CHESTERFIELD, VA (WWBT) - Chesterfield County Public Schools has implemented a new technology tool to keep students safe while they are online, teaming up with Gaggle.
Gaggle is a scanning program that reviews students Google files for inappropriate images or content identified by keywords that might signal concern.
According to CCPS, Google files are reviewed throughout the day by representatives with Gaggle. If necessary, alerts are sent to the school system for investigation and/or response.
CCPS says parents should have access to their children's Google files through children's Chromebooks provided by the schools, and parents are encouraged to monitor their children's online activity.
"Our school division has a moral ethical and legal imperative to involve parents as soon as concerning information is found on our network," the school said in a May 8 letter to parents.
The letter also addresses the how the school system handles alerts related to self-harm. If those are received, administrators will contact parents or notify law enforcement if the alert is during after school hours.
"If a parent cannot be reached, local law enforcement will be requested to perform a well-check on the student," the letter states. "Information also will be shared with the school's threat assessment team for action up the student's return to school."
The technology program has already been implemented for middle school students. CCPS says that in the past few weeks it has helped families connect with mental health related supports, and it has allowed the school system to intervene in potential conflicts between students.
"As a parent, I do love that they're keeping an eye on what they're doing, what they're seeing and how they're communicating with their friends, especially when they are having conversations on google docs a lot," said Jessica Chandler.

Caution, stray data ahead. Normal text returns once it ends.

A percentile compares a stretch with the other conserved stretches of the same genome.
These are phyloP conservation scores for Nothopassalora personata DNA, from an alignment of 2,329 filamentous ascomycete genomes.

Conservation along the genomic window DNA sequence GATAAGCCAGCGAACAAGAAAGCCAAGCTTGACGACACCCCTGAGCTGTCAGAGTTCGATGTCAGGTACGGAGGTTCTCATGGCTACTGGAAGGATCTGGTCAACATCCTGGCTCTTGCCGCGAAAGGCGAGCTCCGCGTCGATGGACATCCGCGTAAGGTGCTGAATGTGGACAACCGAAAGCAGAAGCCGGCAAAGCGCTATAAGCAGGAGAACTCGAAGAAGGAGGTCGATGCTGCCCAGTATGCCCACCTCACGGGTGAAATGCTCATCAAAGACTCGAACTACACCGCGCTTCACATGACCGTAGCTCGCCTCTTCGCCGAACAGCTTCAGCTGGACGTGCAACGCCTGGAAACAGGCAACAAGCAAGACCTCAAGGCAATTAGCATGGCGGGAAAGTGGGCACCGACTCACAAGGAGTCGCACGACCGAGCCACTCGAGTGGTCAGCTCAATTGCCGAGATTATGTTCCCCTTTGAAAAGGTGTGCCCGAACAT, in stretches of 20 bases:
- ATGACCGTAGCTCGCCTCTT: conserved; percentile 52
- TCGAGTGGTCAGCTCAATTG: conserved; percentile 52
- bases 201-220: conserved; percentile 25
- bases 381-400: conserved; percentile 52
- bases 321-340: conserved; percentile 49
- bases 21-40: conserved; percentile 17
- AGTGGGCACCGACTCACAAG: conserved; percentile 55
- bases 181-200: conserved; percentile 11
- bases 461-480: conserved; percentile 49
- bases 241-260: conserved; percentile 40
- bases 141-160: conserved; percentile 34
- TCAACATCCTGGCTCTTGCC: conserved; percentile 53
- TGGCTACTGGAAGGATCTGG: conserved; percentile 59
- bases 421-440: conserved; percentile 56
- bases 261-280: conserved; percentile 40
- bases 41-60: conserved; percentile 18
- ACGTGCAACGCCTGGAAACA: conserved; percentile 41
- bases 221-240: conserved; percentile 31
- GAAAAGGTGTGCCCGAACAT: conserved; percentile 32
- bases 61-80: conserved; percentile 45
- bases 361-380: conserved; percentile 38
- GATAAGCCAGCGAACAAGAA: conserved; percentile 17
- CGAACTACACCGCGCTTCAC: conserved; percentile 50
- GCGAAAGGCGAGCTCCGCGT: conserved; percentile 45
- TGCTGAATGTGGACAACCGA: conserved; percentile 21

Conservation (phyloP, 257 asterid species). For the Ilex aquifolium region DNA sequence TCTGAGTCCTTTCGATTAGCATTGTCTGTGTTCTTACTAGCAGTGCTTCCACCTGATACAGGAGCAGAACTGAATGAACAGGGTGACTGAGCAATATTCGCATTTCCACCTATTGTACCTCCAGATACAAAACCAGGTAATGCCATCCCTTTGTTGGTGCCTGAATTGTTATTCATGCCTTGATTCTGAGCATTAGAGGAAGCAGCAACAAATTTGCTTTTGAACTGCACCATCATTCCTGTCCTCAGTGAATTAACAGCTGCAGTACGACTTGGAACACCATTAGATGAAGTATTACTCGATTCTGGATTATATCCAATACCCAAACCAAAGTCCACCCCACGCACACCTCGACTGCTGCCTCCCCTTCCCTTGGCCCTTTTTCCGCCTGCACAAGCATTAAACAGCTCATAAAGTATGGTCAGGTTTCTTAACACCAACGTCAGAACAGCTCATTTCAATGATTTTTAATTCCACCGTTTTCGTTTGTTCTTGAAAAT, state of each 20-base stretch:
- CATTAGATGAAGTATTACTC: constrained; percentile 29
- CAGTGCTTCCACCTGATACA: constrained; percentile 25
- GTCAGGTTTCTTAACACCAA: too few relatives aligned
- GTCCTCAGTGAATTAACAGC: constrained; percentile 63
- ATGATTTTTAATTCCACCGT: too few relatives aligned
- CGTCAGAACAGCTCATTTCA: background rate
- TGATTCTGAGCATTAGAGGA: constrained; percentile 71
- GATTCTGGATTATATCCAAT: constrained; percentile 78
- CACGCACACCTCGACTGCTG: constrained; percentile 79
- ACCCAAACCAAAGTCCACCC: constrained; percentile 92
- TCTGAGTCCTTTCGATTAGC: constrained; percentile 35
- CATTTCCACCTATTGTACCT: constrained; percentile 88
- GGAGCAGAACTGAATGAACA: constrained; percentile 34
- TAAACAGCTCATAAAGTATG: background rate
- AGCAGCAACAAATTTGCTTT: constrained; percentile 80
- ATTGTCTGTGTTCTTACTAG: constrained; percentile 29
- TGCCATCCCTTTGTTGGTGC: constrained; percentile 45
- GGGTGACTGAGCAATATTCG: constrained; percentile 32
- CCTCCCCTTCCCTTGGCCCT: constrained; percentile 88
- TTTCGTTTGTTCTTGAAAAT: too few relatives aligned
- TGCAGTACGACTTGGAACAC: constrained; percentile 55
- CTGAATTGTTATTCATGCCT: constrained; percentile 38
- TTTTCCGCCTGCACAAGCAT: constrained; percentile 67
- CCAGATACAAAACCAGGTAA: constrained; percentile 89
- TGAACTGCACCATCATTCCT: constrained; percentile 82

Chandler says her children have told her about situations that have started via Google chat and have turned into fights, so she is happy to see more protections in place.
Parent Elizabeth Trail says while the extra protections are important, families need to always be the "first protectors."
"No computer program is going to replace a parent's protection over their child and being involved and being accountable," said Trail. "Being able to work with them, being involved with them, see their activity, see their computer. Sit down with them, talk with them."
Tech expert Eric Strickler says the last five years have brought a trend in more school system using third parties such as Gaggle for "remote monitoring and management."
"It's a combination of filtering and machine learning or A.I. - Artificial Intelligence - and the third thing is the alert or monitoring component," Strickler explained. "The machines are smart enough to know the difference between someone looking for something about breast cancer, and maybe someone looking something up on breasts - the machine learning kicks in, and filtering agents know the difference in the results that are going to be displayed."
Strickler says programs like Gaggle are cost-effective for school districts, costing just pennies on the dollar for each user, all in the name of protecting students.
"School administrations are not looking for a way to suspend or get students in trouble. They're trying to keep them safe," said Strickler. "I think it's very important and very timely."
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